6 ways the military is stuck in the 1950’s (and 4 ways it isn’t)


6 ways the military is stuck in the 1950's (and 4 ways it isn't)

By Lizann Lightfoot

There’s a saying in the military community that military culture is stuck in the 1950’s.

In the post-World War II era, service members returned home, married their sweethearts, and started the Baby Boomer generation. TV shows like I Love Lucy and Leave it to Beaver portrayed a family ideal where the man went off to work in a suit and returned home in time for dinner, while the woman stayed home vacuuming and wearing pearls. Popular fashion items were poodle skirts and tight sweaters. Couples danced to music by Elvis, Frank Sinatra, or Nat King Cole.

Does that sound anything like modern military life? Let’s discuss. . .

1. Spouses are assumed to be wives

Even though married female service members make up approximately 10 percent of the military, the military does little to acknowledge the existence of the male military spouse community or the LGBT community. Both groups remain invisible and often ignored. There aren’t many resources for single service members, either. When unit events proclaim, “Welcome, ladies!” with pink, flowery decorations or recommend shopping and a spa day as the solution for deployment stress, it’s no wonder that male spouses complain about the military being stuck in the 1950’s.

2. Wives are expected to stay home and keep house

The military still operates under the old-fashioned theory that every married service member has an unemployed spouse who can stay home, take care of the house and children, and volunteer for social events like a wives’ tea or an annual fundraiser gala. A “good military wife” is held up as someone who bakes cookies for new neighbors and can set a fine table when entertaining officers. She “knows her place” and won’t do anything unacceptable that might get her service member in trouble. This one-sided relationship can lead to abuse, whether it is verbal, physical, or financial control from the service member.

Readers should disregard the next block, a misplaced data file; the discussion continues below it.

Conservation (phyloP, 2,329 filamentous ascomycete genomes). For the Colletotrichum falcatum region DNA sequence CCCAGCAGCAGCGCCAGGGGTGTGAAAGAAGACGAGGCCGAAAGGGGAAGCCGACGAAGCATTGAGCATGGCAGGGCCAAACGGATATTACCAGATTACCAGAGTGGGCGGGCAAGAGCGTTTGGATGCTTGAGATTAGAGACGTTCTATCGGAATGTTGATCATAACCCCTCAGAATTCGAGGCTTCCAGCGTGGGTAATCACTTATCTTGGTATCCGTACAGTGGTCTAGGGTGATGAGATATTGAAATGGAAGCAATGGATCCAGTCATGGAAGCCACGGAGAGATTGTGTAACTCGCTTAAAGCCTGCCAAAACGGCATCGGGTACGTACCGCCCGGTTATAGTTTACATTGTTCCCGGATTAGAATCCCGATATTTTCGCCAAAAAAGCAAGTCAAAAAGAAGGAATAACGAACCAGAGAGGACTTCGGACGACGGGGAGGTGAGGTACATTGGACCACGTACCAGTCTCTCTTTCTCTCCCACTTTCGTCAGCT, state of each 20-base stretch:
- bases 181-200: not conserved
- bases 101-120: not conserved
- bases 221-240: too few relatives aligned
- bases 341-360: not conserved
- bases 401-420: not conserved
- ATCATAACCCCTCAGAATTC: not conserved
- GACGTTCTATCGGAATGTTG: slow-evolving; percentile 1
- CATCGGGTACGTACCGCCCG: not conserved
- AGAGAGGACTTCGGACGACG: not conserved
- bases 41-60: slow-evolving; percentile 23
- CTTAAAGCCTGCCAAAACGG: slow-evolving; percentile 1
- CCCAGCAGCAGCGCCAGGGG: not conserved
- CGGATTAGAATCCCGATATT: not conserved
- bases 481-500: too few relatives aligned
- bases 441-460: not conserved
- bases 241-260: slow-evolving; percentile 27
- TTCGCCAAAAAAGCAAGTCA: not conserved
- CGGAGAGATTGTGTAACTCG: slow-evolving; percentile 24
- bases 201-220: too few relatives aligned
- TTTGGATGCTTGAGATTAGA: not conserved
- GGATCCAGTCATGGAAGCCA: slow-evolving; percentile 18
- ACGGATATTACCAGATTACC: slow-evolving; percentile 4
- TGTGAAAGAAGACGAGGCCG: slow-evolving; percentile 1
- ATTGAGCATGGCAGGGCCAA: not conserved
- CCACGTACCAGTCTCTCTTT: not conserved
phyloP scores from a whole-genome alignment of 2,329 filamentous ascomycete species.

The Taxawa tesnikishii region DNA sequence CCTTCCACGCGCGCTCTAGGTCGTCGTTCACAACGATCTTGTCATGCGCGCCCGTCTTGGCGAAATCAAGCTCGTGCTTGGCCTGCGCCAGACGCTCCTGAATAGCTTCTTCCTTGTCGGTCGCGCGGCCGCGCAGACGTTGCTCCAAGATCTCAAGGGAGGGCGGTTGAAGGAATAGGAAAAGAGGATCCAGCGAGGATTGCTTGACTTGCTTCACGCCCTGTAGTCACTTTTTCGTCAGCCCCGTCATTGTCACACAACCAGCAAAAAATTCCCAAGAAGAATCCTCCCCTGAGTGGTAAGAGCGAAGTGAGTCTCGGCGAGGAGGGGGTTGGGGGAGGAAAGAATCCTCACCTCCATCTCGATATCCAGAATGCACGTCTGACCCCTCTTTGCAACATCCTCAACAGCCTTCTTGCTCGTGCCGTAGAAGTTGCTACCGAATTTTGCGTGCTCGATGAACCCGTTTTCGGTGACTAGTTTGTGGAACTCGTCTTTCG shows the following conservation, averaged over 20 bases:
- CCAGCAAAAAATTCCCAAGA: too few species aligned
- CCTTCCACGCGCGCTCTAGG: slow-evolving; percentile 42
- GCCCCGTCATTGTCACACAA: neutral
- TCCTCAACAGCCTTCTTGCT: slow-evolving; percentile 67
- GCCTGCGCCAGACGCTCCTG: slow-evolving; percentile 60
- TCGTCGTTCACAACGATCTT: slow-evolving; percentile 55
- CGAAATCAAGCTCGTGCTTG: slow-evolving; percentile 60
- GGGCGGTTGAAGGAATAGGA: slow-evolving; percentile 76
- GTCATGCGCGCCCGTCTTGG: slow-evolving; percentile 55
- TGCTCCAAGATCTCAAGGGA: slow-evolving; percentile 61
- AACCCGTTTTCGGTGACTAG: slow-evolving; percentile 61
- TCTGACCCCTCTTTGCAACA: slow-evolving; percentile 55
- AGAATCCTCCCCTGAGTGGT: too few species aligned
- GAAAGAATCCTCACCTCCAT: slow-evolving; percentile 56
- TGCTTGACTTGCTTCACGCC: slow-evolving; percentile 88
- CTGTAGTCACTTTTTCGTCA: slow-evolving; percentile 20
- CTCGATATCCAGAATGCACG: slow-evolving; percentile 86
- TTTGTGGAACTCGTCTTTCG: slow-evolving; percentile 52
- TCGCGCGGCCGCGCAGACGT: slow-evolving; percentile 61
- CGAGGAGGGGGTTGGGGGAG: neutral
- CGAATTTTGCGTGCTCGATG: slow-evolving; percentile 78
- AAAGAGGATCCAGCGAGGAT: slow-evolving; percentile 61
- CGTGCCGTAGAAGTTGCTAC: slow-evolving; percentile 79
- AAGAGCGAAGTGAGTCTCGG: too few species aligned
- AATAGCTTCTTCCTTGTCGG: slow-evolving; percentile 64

3. Rank structure

In military culture, the service member’s rank still dictates the spouse’s access to base benefits, and, in some cases, determines their role in the FRG community. Rank is used to assign housing communities and some spouses use rank to determine friends. Enlisted members address all officers as “sir,” even those younger and less experienced than they are. This can sometimes feel more like 1950’s England than America.

4. “Traditional” marriage is required

The military still requires couples to follow a traditional timeline of dating, marriage, moving in together, then having babies. Modern civilian couples can do these activities in any order. They can even skip the wedding entirely if they choose. But the military will not let families move into base housing or have a baby at the base hospital without an official marriage certificate.

5. Housing hasn’t changed much since the 1950’s

While we’re discussing base housing. . . yeah, it’s dated. Since the construction boom on military bases in the 1950’s and 1960’s, many buildings have undergone very few updates. Garages are small, bedrooms are small, and yeah–kitchens are small, too. If couples can afford to live off-base, they typically prefer to because of the extra space and amenities in off-base homes.

6. There is a dress code for spouses